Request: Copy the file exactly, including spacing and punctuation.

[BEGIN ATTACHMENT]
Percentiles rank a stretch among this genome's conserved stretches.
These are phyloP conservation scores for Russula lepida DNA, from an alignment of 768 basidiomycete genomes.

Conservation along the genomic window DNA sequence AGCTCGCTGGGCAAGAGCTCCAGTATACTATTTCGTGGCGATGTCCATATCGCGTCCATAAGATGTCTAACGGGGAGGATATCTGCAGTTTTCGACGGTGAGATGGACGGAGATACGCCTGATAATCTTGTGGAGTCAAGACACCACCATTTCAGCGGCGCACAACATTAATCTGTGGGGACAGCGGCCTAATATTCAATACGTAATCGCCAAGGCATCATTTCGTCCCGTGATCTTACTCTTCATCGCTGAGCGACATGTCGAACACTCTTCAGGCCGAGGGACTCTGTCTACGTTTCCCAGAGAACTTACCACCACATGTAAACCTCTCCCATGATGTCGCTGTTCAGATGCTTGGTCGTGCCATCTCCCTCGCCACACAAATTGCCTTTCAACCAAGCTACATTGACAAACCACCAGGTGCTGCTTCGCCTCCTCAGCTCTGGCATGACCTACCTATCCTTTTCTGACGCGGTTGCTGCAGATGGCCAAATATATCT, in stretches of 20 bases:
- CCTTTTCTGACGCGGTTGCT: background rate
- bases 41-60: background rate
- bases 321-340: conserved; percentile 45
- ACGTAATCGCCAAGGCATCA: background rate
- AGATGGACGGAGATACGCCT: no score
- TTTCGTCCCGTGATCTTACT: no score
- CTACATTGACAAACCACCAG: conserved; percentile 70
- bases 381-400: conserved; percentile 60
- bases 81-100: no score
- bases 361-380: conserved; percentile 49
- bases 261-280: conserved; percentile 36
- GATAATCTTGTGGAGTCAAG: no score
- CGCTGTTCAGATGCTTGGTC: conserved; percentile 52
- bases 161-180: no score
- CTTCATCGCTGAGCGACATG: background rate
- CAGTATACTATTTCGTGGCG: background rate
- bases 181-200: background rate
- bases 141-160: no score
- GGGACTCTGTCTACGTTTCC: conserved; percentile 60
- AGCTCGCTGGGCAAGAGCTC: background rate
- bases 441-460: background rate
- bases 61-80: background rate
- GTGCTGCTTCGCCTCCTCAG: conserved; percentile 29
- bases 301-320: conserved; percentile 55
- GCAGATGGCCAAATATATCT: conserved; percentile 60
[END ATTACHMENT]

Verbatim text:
Percentiles rank a stretch among this genome's conserved stretches.
These are phyloP conservation scores for Russula lepida DNA, from an alignment of 768 basidiomycete genomes.

Conservation along the genomic window DNA sequence AGCTCGCTGGGCAAGAGCTCCAGTATACTATTTCGTGGCGATGTCCATATCGCGTCCATAAGATGTCTAACGGGGAGGATATCTGCAGTTTTCGACGGTGAGATGGACGGAGATACGCCTGATAATCTTGTGGAGTCAAGACACCACCATTTCAGCGGCGCACAACATTAATCTGTGGGGACAGCGGCCTAATATTCAATACGTAATCGCCAAGGCATCATTTCGTCCCGTGATCTTACTCTTCATCGCTGAGCGACATGTCGAACACTCTTCAGGCCGAGGGACTCTGTCTACGTTTCCCAGAGAACTTACCACCACATGTAAACCTCTCCCATGATGTCGCTGTTCAGATGCTTGGTCGTGCCATCTCCCTCGCCACACAAATTGCCTTTCAACCAAGCTACATTGACAAACCACCAGGTGCTGCTTCGCCTCCTCAGCTCTGGCATGACCTACCTATCCTTTTCTGACGCGGTTGCTGCAGATGGCCAAATATATCT, in stretches of 20 bases:
- CCTTTTCTGACGCGGTTGCT: background rate
- bases 41-60: background rate
- bases 321-340: conserved; percentile 45
- ACGTAATCGCCAAGGCATCA: background rate
- AGATGGACGGAGATACGCCT: no score
- TTTCGTCCCGTGATCTTACT: no score
- CTACATTGACAAACCACCAG: conserved; percentile 70
- bases 381-400: conserved; percentile 60
- bases 81-100: no score
- bases 361-380: conserved; percentile 49
- bases 261-280: conserved; percentile 36
- GATAATCTTGTGGAGTCAAG: no score
- CGCTGTTCAGATGCTTGGTC: conserved; percentile 52
- bases 161-180: no score
- CTTCATCGCTGAGCGACATG: background rate
- CAGTATACTATTTCGTGGCG: background rate
- bases 181-200: background rate
- bases 141-160: no score
- GGGACTCTGTCTACGTTTCC: conserved; percentile 60
- AGCTCGCTGGGCAAGAGCTC: background rate
- bases 441-460: background rate
- bases 61-80: background rate
- GTGCTGCTTCGCCTCCTCAG: conserved; percentile 29
- bases 301-320: conserved; percentile 55
- GCAGATGGCCAAATATATCT: conserved; percentile 60